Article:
The record contains a list of forty-seven former employees of UMPC‟s corporate unit who were terminated after having been on leave for more than twenty-six weeks. ECF No. 58-4. Chedwick contends that discovery involving UPMC‟s other business units would identify hundreds or thousands of other potential class members. ECF No. 58 at 12-13. Accordingly, the Court assumes arguendo that Chedwick can satisfy Rule 23(a)(1)‟s numerosity requirement. Stewart v. Abraham, 275 F.3d 220, 226-227 (3d Cir. 2001)(observing that "the first prong of Rule 23(a)" is generally met when the proposed class representative demonstrates that the number of class members exceeds forty). Chedwick need only share "one question of fact or law with the grievances of the prospective class" to surmount Rule 23(a)(2)‟s commonality prerequisite.*fn9 Baby Neal v. Casey, 43 F.3d 48, 56 (3d Cir. 1994). Since the claims asserted by all potential class members would relate to whether UPMC‟s automatic-termination policy violates the ADA and the Rehabilitation Act, Chedwick can presumably satisfy the commonality requirement. ECF No. 57 at ¶ 3.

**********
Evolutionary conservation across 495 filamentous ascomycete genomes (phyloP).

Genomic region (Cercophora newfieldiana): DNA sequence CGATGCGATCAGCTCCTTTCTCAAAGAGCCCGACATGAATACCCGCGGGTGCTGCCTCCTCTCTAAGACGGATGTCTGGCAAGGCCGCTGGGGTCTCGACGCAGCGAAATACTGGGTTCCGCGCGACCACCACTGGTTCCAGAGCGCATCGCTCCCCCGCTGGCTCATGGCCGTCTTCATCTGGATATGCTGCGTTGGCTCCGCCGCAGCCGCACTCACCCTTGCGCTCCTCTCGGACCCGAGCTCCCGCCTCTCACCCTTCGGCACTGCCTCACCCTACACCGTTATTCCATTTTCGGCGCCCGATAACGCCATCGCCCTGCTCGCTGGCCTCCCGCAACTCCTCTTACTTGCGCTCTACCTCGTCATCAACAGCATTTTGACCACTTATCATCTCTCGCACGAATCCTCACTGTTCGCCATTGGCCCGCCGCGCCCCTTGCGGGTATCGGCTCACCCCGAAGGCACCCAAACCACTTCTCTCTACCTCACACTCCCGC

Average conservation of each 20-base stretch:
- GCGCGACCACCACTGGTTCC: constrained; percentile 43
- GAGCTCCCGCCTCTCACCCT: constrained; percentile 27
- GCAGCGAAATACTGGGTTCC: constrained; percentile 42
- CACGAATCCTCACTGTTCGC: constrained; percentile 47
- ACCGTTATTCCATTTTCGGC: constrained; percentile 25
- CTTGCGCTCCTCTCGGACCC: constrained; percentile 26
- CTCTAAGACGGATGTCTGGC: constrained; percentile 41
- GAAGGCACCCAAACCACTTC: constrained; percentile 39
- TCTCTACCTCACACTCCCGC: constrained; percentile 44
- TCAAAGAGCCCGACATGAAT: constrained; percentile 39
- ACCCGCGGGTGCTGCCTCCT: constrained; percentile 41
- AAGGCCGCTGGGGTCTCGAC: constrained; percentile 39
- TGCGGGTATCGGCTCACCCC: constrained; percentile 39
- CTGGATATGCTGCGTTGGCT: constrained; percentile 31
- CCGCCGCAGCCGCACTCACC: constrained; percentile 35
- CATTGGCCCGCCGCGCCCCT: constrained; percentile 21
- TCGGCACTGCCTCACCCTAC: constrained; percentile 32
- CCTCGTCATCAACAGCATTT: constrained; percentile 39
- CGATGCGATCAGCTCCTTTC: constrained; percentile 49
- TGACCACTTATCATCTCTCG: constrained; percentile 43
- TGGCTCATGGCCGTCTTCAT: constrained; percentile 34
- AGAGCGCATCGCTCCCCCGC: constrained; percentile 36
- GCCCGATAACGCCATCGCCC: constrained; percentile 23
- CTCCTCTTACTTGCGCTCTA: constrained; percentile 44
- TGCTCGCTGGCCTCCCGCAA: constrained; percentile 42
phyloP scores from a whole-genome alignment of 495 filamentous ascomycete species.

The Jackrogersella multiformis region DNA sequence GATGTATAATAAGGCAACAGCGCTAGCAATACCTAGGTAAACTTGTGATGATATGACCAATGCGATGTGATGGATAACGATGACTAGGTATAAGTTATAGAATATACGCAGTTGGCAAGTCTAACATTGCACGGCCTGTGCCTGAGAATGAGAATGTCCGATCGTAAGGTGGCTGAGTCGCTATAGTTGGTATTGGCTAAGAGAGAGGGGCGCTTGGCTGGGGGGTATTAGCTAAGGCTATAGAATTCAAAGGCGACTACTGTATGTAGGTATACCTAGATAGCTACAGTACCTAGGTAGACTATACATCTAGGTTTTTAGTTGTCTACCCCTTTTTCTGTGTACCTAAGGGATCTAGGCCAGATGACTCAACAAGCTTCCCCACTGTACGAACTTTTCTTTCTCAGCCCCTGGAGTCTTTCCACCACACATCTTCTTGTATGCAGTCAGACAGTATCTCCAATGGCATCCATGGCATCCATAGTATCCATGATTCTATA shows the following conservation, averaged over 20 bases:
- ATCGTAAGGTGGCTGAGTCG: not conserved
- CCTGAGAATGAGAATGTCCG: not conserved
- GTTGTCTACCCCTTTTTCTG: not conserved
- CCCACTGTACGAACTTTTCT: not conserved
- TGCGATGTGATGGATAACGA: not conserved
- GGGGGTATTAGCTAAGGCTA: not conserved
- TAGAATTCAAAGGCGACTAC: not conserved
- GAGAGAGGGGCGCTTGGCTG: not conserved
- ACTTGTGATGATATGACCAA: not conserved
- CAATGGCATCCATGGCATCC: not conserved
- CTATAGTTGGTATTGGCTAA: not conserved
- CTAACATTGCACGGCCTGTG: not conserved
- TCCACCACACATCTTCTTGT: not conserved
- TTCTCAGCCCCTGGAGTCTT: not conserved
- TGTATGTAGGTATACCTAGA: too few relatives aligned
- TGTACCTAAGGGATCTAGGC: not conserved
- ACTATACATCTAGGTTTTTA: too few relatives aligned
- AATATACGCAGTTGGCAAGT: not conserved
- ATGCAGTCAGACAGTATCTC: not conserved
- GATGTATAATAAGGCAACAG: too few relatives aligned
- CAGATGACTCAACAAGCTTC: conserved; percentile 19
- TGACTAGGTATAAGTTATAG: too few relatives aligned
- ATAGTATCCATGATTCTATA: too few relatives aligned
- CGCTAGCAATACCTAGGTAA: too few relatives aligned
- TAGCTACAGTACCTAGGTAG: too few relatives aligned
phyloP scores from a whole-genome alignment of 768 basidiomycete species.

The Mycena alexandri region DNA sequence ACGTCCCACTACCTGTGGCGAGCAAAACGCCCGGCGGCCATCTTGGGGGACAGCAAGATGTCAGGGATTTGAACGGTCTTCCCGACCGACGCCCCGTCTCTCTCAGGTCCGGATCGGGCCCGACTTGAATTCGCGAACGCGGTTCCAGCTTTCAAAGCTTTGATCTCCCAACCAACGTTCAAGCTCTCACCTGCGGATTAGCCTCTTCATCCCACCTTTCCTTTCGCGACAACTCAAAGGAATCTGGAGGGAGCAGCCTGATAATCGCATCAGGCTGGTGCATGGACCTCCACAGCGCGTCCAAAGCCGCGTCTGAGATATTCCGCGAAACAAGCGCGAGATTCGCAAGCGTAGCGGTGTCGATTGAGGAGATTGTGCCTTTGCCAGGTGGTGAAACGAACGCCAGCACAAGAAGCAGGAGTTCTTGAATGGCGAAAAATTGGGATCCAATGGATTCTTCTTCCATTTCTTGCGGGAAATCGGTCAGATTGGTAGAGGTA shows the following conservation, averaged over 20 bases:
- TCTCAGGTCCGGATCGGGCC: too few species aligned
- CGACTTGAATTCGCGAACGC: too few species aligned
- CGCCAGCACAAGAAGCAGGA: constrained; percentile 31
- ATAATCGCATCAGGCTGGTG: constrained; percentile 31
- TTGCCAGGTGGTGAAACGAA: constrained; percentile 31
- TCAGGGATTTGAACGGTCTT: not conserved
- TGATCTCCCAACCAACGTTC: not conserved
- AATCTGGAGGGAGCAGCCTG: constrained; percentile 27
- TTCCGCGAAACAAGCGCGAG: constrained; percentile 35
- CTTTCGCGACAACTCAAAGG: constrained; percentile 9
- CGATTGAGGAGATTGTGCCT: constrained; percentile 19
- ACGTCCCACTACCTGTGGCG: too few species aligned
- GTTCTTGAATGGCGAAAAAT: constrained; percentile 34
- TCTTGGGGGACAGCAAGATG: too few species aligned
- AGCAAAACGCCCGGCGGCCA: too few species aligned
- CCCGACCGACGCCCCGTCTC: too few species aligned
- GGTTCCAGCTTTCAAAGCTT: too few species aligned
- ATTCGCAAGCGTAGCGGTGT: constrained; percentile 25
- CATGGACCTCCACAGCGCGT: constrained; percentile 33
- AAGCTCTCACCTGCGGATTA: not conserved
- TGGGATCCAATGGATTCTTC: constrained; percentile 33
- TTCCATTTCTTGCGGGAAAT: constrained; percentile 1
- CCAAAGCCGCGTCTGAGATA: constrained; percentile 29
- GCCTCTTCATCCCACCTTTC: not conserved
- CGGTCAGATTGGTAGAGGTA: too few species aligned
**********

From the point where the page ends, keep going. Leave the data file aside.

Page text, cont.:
In order to satisfy Rule 23(a)(3)‟s typicality requirement, Chedwick must show that his claims are "typical" of the claims asserted by the other potential class members. FED. R. CIV. P. 23(a)(3). The United States Court of Appeals for the Third Circuit recently articulated the elements of a proper "typicality" analysis by stating as follows:

[W]e glean the proper consideration in assessing typicality to include three distinct, though related, concerns: (1) the claims of the class representative must be generally the same as those of the class in terms of both (a) the legal theory advanced and (b) the factual circumstances underlying that theory; (2) the class representative must not be subject to a defense that is both inapplicable to many members of the class and likely to become a major focus of the litigation; and (3) the interests and incentives of the representative must be sufficiently aligned with those of the class.

In re: Schering Plough Corp. ERISA Litigation, 589 F.3d 585, 599 (3d Cir. 2009). A careful review of the parties‟ filings reveals that Chedwick cannot satisfy this standard.